A further encouragement to the Church in China to engage with issues of ecological concern is found in the missionary contribution of two people in this vast country over the past 100 years, namely Teilhard de Chardin and Thomas Berry. In 1923 Teilhard de Chardin S.J. arrived in China just a few years after the harrowing experience of being a stretcher bearer at the frontlines of World War I. He lived in China for 23 years and was an early promoter of palaeontology, using his experience to encourage those who are now seen as the pioneers of the discipline in China. Photographs of him on the walls of a museum in Shanxi province and a museum in Beijing as well as the display of many of his fossils at the natural history museum in Tianjin are testament to how the Church can contribute to a deeper understanding of the natural world in China. Interestingly, Teilhard is the only modern theologian mentioned in Laudato Si’. Thomas Berry, a Passionist priest and theologian whose abundant writings raised an urgent plea for humanity to reconsider its relationship with the natural world, arrived in China in 1948. Although he lived here for less than one year, China remained important to him throughout his long life. He appreciated its ancient culture and religious traditions, highlighting for him the importance of how cultural and religious authenticity can guide the shaping of a people’s relationship with their surroundings.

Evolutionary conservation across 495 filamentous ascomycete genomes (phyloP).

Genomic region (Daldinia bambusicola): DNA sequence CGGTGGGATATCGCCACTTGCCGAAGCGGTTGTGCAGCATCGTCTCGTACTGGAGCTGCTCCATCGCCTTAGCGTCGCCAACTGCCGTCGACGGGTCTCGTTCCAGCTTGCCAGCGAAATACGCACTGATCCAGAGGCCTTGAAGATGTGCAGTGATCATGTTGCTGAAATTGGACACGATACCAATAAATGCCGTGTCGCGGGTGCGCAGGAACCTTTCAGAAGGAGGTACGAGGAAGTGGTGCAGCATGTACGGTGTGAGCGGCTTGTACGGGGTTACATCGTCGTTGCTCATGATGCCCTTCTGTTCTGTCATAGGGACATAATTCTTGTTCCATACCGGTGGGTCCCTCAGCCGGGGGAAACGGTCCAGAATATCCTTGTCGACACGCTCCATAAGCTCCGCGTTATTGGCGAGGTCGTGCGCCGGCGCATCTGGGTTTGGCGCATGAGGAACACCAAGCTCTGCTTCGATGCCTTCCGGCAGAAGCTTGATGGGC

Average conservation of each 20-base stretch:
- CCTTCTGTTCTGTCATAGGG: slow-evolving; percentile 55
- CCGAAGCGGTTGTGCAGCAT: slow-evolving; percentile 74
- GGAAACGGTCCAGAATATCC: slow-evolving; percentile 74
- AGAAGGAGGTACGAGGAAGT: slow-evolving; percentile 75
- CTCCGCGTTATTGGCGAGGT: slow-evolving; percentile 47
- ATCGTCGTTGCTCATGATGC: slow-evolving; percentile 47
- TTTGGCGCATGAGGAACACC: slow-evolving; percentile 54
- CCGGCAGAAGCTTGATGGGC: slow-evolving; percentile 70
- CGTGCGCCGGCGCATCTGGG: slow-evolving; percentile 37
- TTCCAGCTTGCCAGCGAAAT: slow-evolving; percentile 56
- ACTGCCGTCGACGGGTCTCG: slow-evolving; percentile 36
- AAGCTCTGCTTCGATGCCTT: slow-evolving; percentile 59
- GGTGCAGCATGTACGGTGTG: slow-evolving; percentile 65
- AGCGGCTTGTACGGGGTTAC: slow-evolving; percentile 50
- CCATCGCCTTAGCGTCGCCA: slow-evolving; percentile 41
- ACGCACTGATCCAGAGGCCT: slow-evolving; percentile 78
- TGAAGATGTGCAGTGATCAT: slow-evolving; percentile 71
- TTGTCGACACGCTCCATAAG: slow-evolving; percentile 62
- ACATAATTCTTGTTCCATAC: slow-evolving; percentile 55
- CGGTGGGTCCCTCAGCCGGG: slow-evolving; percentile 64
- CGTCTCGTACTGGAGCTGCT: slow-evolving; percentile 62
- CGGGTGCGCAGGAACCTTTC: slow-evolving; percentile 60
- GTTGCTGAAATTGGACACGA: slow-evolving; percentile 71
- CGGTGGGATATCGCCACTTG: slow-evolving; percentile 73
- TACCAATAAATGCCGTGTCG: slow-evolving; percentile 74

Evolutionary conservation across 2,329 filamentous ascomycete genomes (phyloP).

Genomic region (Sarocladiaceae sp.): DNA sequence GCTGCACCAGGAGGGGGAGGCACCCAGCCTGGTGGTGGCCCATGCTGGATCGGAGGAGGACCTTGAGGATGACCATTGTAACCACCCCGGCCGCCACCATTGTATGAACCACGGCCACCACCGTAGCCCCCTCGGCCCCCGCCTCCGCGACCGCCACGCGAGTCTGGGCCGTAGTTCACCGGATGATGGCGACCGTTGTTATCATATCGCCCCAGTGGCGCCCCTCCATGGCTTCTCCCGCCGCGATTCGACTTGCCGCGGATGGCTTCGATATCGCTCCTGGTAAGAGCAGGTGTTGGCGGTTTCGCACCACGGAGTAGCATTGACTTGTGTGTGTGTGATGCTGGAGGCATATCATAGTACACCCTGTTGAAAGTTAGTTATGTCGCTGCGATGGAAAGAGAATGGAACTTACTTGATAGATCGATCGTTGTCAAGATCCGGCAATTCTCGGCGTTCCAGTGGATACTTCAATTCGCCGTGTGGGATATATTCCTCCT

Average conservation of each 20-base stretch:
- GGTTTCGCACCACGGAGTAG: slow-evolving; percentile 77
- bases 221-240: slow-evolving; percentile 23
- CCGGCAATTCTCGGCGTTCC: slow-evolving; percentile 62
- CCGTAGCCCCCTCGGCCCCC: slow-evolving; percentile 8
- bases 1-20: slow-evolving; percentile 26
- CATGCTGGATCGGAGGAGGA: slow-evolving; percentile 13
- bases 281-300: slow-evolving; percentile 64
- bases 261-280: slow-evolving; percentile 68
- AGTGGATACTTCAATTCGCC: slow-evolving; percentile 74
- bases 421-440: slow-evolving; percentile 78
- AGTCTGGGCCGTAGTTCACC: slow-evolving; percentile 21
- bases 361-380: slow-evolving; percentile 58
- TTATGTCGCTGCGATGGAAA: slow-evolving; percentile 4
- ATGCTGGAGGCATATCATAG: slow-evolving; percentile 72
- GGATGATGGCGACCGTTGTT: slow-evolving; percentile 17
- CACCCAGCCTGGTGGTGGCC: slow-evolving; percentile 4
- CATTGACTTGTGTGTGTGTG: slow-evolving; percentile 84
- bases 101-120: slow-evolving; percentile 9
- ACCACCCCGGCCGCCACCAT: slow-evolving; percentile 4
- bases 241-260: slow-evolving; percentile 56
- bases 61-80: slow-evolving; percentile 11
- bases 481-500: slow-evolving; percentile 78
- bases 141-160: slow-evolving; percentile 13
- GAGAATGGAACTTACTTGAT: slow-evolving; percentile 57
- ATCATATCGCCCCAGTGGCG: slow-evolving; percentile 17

The upcoming Convention on Biodiversity in Kunming is an opportunity for international governments to make commitments on biodiversity conservation. It is a necessary step in the efforts to halt species loss. If progress is made at this convention, it needs to be accompanied by commitments that are put into practice at local level throughout the world.
Each area of our planet has ecological uniqueness. Pope Francis says, “the history of our friendship with God is always linked to particular places which take on an intensely personal meaning” (LS 84). Local ecological features and the stories that have shaped the hearts and minds of people can become the wellsprings needed to ensure that a viable future emerges for our planet. An appropriate long-term response is likely to be one that affirms the creativity of people in each local area throughout the world. An affirmation that encourages respect for the natural world in each community’s area is surely the best way forward in a new way of life that sees the local and the global depending upon each other. If this were to happen it would reflect in some way the concerns of the Creator whose hopes are surely inclusive of the health of this fragile planet both now and scores of generations into the future.
The European Christian Environmental Network is holding an Assembly between 31st May-1st June 2021 under the theme: ‘Reconciled with creation: a call for urgent action on climate and biodiversity.’ The programme includes will focus churches’ action in promoting a more sustainable future. The Assembly will offer an opportunity to highlight important aspects of ecological crises and climate challenge from a Christian perspective. It will also underline that care for creation is an intrinsic part of Christian faith and, as such, offers an opportunity for a broad ecumenical cooperation. Find out more here.